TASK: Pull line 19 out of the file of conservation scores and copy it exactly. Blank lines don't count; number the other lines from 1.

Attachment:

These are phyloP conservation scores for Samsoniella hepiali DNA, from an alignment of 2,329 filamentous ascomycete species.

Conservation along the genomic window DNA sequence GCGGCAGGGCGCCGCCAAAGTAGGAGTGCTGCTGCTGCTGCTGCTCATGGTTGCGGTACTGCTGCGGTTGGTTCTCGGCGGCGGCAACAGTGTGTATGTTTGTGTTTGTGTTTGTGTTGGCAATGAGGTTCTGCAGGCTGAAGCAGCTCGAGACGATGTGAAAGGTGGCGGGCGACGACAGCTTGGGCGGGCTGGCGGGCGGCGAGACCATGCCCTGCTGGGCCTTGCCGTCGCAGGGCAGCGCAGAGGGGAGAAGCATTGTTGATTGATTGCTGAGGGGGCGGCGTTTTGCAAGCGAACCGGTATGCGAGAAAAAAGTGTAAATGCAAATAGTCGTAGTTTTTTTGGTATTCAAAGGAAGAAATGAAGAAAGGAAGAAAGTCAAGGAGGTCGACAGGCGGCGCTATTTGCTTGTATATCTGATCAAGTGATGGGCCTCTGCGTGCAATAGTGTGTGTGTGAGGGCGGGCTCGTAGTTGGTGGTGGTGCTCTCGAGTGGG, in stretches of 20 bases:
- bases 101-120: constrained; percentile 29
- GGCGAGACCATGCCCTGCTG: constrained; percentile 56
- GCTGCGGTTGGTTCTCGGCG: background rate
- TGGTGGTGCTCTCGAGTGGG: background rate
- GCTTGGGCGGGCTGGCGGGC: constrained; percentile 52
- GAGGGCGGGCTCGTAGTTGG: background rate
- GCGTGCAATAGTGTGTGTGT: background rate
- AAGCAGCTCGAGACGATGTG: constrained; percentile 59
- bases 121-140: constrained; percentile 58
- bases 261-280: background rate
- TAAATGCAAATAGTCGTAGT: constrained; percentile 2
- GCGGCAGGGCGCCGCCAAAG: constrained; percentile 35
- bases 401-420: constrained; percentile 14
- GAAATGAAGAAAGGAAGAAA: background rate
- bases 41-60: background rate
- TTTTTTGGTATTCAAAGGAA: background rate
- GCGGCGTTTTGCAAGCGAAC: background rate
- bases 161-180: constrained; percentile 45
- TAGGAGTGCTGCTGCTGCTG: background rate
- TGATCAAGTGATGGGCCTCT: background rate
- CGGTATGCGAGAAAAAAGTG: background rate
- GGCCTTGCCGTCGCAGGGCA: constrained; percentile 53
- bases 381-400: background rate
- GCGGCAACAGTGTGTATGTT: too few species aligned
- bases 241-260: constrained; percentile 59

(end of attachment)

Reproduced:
- GCGGCGTTTTGCAAGCGAAC: background rate